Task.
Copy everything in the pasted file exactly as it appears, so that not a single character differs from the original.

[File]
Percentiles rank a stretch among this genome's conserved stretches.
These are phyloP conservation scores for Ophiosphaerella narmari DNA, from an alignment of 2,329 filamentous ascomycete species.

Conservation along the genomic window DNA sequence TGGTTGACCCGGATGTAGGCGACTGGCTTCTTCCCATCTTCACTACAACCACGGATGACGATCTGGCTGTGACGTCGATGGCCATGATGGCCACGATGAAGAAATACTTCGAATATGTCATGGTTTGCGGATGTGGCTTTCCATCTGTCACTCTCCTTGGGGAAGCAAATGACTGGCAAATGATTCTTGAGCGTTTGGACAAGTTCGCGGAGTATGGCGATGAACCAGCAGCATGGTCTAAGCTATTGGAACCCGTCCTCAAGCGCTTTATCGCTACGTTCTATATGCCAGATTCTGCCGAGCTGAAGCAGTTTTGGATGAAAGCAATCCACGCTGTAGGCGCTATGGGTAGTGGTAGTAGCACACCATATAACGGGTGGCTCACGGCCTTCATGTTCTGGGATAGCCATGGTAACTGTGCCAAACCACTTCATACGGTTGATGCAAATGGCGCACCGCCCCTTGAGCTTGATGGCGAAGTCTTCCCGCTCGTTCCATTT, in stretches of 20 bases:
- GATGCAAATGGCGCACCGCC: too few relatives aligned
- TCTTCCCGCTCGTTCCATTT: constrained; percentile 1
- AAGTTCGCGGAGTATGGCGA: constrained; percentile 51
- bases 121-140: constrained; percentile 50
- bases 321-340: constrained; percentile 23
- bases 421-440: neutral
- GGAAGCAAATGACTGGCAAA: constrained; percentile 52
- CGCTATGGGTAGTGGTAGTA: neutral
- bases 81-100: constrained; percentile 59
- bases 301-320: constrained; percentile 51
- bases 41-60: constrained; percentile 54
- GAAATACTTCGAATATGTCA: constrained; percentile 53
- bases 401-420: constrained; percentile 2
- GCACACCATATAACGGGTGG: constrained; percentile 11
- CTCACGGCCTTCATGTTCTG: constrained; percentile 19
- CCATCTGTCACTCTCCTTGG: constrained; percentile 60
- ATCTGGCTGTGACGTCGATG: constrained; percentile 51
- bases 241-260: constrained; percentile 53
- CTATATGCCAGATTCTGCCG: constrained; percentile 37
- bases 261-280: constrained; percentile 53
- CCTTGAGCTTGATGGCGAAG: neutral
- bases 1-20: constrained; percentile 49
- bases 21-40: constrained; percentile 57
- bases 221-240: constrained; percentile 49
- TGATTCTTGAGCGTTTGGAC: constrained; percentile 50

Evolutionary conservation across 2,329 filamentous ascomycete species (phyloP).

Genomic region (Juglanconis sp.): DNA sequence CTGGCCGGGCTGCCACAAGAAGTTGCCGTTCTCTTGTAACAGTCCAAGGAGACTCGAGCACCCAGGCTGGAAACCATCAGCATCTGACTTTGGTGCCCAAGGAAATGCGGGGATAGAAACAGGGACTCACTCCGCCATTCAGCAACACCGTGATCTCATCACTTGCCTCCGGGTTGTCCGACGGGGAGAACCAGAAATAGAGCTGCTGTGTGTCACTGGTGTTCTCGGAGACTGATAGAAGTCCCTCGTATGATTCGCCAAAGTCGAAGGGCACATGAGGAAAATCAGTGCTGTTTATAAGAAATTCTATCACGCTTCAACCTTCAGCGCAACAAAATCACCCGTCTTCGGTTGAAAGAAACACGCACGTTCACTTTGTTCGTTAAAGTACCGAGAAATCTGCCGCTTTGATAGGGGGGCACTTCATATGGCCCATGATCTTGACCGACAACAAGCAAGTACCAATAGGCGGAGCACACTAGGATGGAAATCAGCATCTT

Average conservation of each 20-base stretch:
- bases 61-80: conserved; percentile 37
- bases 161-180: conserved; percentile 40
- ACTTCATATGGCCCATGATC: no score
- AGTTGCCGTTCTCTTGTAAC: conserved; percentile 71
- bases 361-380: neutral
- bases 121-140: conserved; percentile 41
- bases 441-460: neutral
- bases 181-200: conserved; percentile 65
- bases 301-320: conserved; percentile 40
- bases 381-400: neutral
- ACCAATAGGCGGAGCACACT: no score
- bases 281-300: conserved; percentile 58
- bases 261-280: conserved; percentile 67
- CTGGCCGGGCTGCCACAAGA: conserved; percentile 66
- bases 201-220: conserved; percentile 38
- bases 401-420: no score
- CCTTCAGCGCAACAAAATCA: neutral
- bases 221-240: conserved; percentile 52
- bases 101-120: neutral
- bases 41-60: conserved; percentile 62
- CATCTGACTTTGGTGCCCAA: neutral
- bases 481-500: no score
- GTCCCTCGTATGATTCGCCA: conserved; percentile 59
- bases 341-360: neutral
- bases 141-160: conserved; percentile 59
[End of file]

Percentiles rank a stretch among this genome's conserved stretches.
These are phyloP conservation scores for Ophiosphaerella narmari DNA, from an alignment of 2,329 filamentous ascomycete species.

Conservation along the genomic window DNA sequence TGGTTGACCCGGATGTAGGCGACTGGCTTCTTCCCATCTTCACTACAACCACGGATGACGATCTGGCTGTGACGTCGATGGCCATGATGGCCACGATGAAGAAATACTTCGAATATGTCATGGTTTGCGGATGTGGCTTTCCATCTGTCACTCTCCTTGGGGAAGCAAATGACTGGCAAATGATTCTTGAGCGTTTGGACAAGTTCGCGGAGTATGGCGATGAACCAGCAGCATGGTCTAAGCTATTGGAACCCGTCCTCAAGCGCTTTATCGCTACGTTCTATATGCCAGATTCTGCCGAGCTGAAGCAGTTTTGGATGAAAGCAATCCACGCTGTAGGCGCTATGGGTAGTGGTAGTAGCACACCATATAACGGGTGGCTCACGGCCTTCATGTTCTGGGATAGCCATGGTAACTGTGCCAAACCACTTCATACGGTTGATGCAAATGGCGCACCGCCCCTTGAGCTTGATGGCGAAGTCTTCCCGCTCGTTCCATTT, in stretches of 20 bases:
- GATGCAAATGGCGCACCGCC: too few relatives aligned
- TCTTCCCGCTCGTTCCATTT: constrained; percentile 1
- AAGTTCGCGGAGTATGGCGA: constrained; percentile 51
- bases 121-140: constrained; percentile 50
- bases 321-340: constrained; percentile 23
- bases 421-440: neutral
- GGAAGCAAATGACTGGCAAA: constrained; percentile 52
- CGCTATGGGTAGTGGTAGTA: neutral
- bases 81-100: constrained; percentile 59
- bases 301-320: constrained; percentile 51
- bases 41-60: constrained; percentile 54
- GAAATACTTCGAATATGTCA: constrained; percentile 53
- bases 401-420: constrained; percentile 2
- GCACACCATATAACGGGTGG: constrained; percentile 11
- CTCACGGCCTTCATGTTCTG: constrained; percentile 19
- CCATCTGTCACTCTCCTTGG: constrained; percentile 60
- ATCTGGCTGTGACGTCGATG: constrained; percentile 51
- bases 241-260: constrained; percentile 53
- CTATATGCCAGATTCTGCCG: constrained; percentile 37
- bases 261-280: constrained; percentile 53
- CCTTGAGCTTGATGGCGAAG: neutral
- bases 1-20: constrained; percentile 49
- bases 21-40: constrained; percentile 57
- bases 221-240: constrained; percentile 49
- TGATTCTTGAGCGTTTGGAC: constrained; percentile 50

Evolutionary conservation across 2,329 filamentous ascomycete species (phyloP).

Genomic region (Juglanconis sp.): DNA sequence CTGGCCGGGCTGCCACAAGAAGTTGCCGTTCTCTTGTAACAGTCCAAGGAGACTCGAGCACCCAGGCTGGAAACCATCAGCATCTGACTTTGGTGCCCAAGGAAATGCGGGGATAGAAACAGGGACTCACTCCGCCATTCAGCAACACCGTGATCTCATCACTTGCCTCCGGGTTGTCCGACGGGGAGAACCAGAAATAGAGCTGCTGTGTGTCACTGGTGTTCTCGGAGACTGATAGAAGTCCCTCGTATGATTCGCCAAAGTCGAAGGGCACATGAGGAAAATCAGTGCTGTTTATAAGAAATTCTATCACGCTTCAACCTTCAGCGCAACAAAATCACCCGTCTTCGGTTGAAAGAAACACGCACGTTCACTTTGTTCGTTAAAGTACCGAGAAATCTGCCGCTTTGATAGGGGGGCACTTCATATGGCCCATGATCTTGACCGACAACAAGCAAGTACCAATAGGCGGAGCACACTAGGATGGAAATCAGCATCTT

Average conservation of each 20-base stretch:
- bases 61-80: conserved; percentile 37
- bases 161-180: conserved; percentile 40
- ACTTCATATGGCCCATGATC: no score
- AGTTGCCGTTCTCTTGTAAC: conserved; percentile 71
- bases 361-380: neutral
- bases 121-140: conserved; percentile 41
- bases 441-460: neutral
- bases 181-200: conserved; percentile 65
- bases 301-320: conserved; percentile 40
- bases 381-400: neutral
- ACCAATAGGCGGAGCACACT: no score
- bases 281-300: conserved; percentile 58
- bases 261-280: conserved; percentile 67
- CTGGCCGGGCTGCCACAAGA: conserved; percentile 66
- bases 201-220: conserved; percentile 38
- bases 401-420: no score
- CCTTCAGCGCAACAAAATCA: neutral
- bases 221-240: conserved; percentile 52
- bases 101-120: neutral
- bases 41-60: conserved; percentile 62
- CATCTGACTTTGGTGCCCAA: neutral
- bases 481-500: no score
- GTCCCTCGTATGATTCGCCA: conserved; percentile 59
- bases 341-360: neutral
- bases 141-160: conserved; percentile 59